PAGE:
"Mira, honey, there's no need for tears," said the apparition of my dead grandmother.
After staring at the husk all day, insisting that it wasn't Busha, that her soul was no where to be found in the papery corpse that looked like it would crumble to dust if I touched it, her soul sat before me, shimmering in the shadowed livingroom. And trying to comfort me, as always.
Was she here to say good-bye? Because if she was, I didn't want that. I already had to say good-bye when the paramedics took her away after her heart attack. I didn't want to do it again. I couldn't keep losing her. Had I done something so horrible in my life to deserve such a thing?
I knew ghosts were a possibility in my magic-riddled world. Several times a year there'd be a story in the Milwaukee Journal Sentinel about a family member refusing to move on. That's when they'd hire a witch or warlock, to help the ghost move on. People thought whatever magic manifested in a person when they were dying, if they timed it just right, they could keep their soul attached to the world of the living.
I never thought Busha had any magic to do such a thing, nor would I have thought she would have wished that on herself. She had been a big advocate of living life to the fullest and accepting death when it knocked on the door.
And I couldn't hire someone to send her off. It would be like her dying a second time, this time by my own hand.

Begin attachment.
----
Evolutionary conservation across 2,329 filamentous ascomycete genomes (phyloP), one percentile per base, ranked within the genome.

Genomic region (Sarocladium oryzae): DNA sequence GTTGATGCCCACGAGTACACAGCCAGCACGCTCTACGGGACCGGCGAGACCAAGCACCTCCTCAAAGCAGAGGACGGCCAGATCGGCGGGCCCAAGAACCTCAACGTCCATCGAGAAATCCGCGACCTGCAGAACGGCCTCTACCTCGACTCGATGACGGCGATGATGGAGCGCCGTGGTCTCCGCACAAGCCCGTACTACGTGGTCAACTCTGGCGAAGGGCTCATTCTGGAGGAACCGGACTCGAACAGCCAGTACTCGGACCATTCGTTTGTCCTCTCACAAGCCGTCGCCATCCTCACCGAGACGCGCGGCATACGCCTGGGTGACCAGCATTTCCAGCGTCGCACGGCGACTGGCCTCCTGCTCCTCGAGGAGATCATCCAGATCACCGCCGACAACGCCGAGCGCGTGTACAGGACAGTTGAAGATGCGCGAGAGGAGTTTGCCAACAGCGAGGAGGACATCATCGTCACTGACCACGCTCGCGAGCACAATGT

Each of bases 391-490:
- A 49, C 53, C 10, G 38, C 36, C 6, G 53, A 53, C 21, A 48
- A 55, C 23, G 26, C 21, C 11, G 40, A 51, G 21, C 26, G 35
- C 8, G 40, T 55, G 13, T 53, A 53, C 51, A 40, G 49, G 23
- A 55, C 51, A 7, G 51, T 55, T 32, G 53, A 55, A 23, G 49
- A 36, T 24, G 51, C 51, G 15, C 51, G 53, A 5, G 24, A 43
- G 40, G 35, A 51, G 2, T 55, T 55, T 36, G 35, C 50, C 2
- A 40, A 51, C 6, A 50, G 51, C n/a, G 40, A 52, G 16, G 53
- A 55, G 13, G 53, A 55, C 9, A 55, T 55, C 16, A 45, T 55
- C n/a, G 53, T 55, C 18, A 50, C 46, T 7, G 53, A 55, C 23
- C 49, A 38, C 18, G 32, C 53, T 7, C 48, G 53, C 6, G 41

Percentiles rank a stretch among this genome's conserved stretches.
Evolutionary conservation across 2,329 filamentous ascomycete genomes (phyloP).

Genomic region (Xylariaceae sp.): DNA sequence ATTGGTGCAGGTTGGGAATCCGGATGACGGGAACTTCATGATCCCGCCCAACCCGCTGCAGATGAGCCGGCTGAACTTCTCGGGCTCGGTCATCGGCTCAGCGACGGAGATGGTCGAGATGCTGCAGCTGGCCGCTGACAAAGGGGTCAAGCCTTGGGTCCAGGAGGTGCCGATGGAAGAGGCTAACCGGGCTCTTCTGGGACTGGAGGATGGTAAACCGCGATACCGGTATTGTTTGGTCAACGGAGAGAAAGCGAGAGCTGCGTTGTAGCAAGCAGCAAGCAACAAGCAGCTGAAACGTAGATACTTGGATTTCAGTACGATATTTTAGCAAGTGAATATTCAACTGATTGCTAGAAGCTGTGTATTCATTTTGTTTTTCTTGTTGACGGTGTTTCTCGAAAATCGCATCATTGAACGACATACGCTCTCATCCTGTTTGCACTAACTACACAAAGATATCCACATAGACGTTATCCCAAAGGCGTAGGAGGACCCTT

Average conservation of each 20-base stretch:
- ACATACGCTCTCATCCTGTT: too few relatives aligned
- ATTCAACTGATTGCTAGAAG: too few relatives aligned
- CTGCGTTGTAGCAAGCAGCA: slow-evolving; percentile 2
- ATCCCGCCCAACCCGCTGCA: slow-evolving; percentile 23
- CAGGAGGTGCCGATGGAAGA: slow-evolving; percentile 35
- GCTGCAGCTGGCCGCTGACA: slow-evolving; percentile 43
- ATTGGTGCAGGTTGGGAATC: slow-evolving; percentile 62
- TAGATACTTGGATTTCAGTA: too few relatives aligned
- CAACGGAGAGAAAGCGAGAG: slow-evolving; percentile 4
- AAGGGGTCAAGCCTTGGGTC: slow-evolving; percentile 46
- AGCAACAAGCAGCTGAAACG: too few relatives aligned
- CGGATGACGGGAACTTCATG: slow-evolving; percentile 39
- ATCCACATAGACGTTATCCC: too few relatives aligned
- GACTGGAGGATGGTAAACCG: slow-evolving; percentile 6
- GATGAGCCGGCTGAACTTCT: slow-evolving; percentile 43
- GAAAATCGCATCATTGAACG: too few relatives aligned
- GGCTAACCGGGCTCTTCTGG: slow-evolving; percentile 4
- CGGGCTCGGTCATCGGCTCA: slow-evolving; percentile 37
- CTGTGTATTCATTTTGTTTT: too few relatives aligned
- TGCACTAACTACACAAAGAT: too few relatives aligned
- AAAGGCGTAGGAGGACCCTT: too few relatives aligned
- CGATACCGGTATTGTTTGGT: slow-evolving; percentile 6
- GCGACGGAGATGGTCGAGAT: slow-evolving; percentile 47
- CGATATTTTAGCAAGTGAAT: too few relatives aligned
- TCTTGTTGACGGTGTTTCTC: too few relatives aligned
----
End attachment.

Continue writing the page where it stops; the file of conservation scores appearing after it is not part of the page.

Busha rose from the couch, floating toward me. She cupped my cheeks with her glimmering hands.
This might have been her soul, but her soft, warm touch was now replaced by a cool tingling. Only a body could make a soul warm.
"Honey, honey." She placed a cold kiss on my forehead, then brushed away my tears. "I'm sorry. I guess I didn't realize how much of a shock it would be to see me. Maybe I shouldn't have waited until after the funeral."
Though her touch was cool, I welcomed it far more than any other human contact I had received today. This was Busha, the only person who could calm my worries, allay my fears. I wanted to fall into her arms and never let her go.
I leaned forward, to do just that, but there was no solid form to hold me, and I slipped right through her. The tingling as I passed through her cascaded through my body, like a gust of wind. I lost my balance and stumbled, falling hard on my ass.
Busha turned to me and knelt in front of me. "I wish I could hold you too."
Excerpt from Downward Spiral, Chapter 2
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